Who would have thought that car use would grow so fast that motorways would be plagued by delays as they neared capacity? That, in some places, high speed rail would emerge as a competitor to air travel?
Who would have envisaged the mobile phone, satellite TV; or that a new system of global electronic communication would evolve from a US military communciations network making information available worldwide for the cost of a local phone call?
Predicting what the world will look like in 20-odd years’ time is hard. Go a stage further and ask what will society demand of its engineers two decades into the next century and the task becomes even more difficult.
But that was the challenge handed down to the engineering professions by Alan Rudge, then chairman designate of the Engineering Council, in October 1995.
He picked four themes where engineers and engineering are at the heart of progress: transport, energy, environment and communications. Get together, he told the professional institutions, and come up with ideas about what the world will be like in 2020.
And so the 2020 Vision initiative was born. It is an exercise in prompting the profession to engage with society, anticipate change and consider what its future role should be. In equal parts it was also conceived as a profile raising exercise and as a way of fostering a sense of common purpose by the then newly reformed Engineering Council.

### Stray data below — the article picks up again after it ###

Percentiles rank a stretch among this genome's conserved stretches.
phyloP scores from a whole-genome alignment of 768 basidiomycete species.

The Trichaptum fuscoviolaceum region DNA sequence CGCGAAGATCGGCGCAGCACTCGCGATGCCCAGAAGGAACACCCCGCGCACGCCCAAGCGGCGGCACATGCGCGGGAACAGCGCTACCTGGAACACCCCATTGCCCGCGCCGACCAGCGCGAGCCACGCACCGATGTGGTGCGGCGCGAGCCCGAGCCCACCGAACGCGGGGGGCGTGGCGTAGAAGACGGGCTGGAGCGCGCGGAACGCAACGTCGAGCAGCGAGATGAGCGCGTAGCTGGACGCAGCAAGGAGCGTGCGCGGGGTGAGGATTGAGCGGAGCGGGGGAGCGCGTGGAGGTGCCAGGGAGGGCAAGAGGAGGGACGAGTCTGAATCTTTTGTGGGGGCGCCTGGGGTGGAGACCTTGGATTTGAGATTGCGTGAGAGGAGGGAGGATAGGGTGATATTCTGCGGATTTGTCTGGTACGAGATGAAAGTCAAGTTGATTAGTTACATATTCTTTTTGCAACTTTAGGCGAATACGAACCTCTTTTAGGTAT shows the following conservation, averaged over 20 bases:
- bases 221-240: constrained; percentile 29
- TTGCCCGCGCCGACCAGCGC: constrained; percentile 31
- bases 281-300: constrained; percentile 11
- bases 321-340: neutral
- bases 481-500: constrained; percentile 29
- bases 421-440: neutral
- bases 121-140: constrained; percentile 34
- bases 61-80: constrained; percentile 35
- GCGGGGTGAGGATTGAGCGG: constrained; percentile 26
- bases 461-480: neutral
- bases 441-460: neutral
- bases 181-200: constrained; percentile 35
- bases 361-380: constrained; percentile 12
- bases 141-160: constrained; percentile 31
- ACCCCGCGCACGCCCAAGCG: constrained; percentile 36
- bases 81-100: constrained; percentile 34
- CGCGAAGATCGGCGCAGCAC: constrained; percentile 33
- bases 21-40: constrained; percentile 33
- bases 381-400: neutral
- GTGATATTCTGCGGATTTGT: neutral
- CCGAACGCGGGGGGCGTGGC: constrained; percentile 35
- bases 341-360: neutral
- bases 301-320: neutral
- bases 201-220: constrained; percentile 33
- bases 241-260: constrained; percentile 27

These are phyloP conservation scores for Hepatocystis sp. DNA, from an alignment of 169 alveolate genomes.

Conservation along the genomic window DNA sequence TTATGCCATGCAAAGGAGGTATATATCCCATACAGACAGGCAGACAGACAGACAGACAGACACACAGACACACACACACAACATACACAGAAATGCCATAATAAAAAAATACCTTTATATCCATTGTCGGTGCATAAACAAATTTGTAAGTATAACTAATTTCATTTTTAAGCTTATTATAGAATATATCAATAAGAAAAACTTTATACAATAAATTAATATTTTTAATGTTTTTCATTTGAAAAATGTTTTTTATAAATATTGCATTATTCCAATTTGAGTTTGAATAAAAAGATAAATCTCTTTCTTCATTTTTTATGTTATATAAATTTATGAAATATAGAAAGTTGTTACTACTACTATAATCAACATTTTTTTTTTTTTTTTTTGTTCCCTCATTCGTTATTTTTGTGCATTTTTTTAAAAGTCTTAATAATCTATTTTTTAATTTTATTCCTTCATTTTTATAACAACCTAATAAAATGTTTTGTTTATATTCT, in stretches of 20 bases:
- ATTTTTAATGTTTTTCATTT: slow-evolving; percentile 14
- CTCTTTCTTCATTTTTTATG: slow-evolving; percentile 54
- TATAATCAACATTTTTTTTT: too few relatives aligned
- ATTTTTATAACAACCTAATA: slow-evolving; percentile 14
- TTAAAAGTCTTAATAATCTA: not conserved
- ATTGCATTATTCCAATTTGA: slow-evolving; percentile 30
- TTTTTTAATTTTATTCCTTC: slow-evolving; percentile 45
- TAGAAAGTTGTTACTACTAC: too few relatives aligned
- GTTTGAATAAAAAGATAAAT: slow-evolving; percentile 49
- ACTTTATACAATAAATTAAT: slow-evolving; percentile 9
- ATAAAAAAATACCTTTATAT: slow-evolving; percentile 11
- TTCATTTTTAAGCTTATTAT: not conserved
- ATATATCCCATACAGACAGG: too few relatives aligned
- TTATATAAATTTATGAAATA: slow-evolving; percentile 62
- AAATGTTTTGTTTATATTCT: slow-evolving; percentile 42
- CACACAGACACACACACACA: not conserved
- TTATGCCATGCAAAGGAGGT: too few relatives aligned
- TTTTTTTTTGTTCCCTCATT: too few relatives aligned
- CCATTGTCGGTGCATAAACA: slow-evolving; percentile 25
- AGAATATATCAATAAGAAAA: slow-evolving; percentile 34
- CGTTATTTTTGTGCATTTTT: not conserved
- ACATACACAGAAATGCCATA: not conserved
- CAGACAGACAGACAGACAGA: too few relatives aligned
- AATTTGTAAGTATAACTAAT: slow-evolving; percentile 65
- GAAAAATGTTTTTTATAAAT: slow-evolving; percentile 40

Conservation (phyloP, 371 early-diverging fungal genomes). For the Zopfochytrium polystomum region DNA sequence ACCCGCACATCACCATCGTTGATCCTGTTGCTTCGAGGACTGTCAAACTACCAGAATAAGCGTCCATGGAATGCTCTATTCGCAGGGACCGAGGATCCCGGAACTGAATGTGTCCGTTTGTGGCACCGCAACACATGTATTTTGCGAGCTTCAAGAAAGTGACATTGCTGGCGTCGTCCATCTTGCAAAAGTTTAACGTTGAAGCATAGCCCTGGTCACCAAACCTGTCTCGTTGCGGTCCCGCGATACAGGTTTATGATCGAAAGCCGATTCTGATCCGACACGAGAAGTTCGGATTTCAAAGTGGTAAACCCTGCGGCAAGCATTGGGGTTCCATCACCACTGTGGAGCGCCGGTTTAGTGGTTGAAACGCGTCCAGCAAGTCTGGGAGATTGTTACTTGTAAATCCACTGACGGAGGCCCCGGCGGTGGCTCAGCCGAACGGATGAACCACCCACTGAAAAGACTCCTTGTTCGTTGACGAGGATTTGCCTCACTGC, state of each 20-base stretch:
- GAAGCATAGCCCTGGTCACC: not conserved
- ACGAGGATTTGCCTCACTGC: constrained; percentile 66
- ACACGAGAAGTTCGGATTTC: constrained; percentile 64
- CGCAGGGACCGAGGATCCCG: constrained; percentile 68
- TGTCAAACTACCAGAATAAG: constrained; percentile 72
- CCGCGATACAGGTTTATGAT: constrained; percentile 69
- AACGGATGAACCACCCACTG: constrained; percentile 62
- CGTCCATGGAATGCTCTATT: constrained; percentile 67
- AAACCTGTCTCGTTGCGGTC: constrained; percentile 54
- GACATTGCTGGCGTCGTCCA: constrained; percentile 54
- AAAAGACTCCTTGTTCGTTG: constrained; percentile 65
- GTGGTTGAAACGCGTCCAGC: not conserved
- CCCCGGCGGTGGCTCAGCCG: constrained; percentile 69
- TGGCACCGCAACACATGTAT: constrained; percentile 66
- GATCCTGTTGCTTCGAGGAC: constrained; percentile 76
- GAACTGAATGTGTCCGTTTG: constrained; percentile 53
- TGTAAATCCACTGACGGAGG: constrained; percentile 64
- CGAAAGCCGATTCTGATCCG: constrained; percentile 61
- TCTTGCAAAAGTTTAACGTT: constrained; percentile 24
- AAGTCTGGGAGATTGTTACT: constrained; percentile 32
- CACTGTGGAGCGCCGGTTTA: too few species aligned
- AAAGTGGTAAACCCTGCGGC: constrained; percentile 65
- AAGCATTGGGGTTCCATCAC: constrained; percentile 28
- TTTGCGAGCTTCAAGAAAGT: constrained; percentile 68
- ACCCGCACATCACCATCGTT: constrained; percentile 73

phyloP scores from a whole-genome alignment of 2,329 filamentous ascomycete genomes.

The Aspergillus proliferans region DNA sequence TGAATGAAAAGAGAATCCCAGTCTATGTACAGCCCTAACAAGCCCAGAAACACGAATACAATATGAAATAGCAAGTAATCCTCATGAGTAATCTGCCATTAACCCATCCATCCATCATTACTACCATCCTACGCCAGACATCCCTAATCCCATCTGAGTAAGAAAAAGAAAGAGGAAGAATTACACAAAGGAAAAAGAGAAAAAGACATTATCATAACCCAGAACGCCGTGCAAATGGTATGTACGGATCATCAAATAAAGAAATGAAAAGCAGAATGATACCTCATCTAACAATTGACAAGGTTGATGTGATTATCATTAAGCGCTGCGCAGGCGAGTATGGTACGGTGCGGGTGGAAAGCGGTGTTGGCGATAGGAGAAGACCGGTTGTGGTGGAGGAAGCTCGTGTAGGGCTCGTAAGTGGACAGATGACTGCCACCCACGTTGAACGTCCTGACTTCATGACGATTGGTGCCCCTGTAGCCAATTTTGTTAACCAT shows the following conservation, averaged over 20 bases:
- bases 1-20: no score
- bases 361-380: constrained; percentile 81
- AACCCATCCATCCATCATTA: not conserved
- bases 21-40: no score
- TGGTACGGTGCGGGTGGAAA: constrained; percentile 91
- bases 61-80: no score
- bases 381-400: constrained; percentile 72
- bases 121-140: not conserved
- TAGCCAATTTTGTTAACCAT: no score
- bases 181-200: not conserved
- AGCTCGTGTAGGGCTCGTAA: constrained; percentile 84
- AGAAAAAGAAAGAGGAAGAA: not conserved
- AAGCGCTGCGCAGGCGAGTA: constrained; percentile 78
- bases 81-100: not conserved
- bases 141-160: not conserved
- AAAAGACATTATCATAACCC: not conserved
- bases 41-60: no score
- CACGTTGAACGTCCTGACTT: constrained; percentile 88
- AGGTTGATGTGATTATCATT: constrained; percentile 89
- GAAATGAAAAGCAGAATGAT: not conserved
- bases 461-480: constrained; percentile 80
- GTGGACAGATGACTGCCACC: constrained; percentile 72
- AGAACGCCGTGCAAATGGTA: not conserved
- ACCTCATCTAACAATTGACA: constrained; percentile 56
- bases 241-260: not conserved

Rudge asked institution presidents to `orchestrate a national debate’ to address `a number of audiences, including opinion formers and politicians’. The Engineering Council would have an overall facilitating role.
Between now and the end of the year, the results will begin to emerge as a series of events and seminars are convened to discuss the issues: today, the Institution of Mechanical Engineers hosts a seminar on fossil fuel supply, one of four on the theme of energy.
This is the first of a series of reports in which The Engineer looks at the four broad strands of the 2020 Vision programme.
Four main areas were identified for the 2020 Vision programme. For each, one of the big four professional institutions was given the job of coordinating the response of a joint venture study group bringing together other relevant professional bodies.
Telecommunications: study group led by the Institution of Electrical Engineers, with four seminars this year. Liberty, Licence and Privacy: Do Technology and Regulation Conflict? held in January; Electronic Publishing – can it be made to work? in May.
Still to come: Distance destroyed: how will telcommunications shape wealth creation and work patterns? (12 November) and Morality in the information society on 11 December.
Environment: led by the Institution of Chemical Engineers which has taken the imaginative approach of holding an environmental conference on the Internet from 3-14 November. Visit the site on www.environment97.org
Transport: led by the Institution of Civil Engineers with a seminar on 19 November, concurrently with the Engineering Council Conference.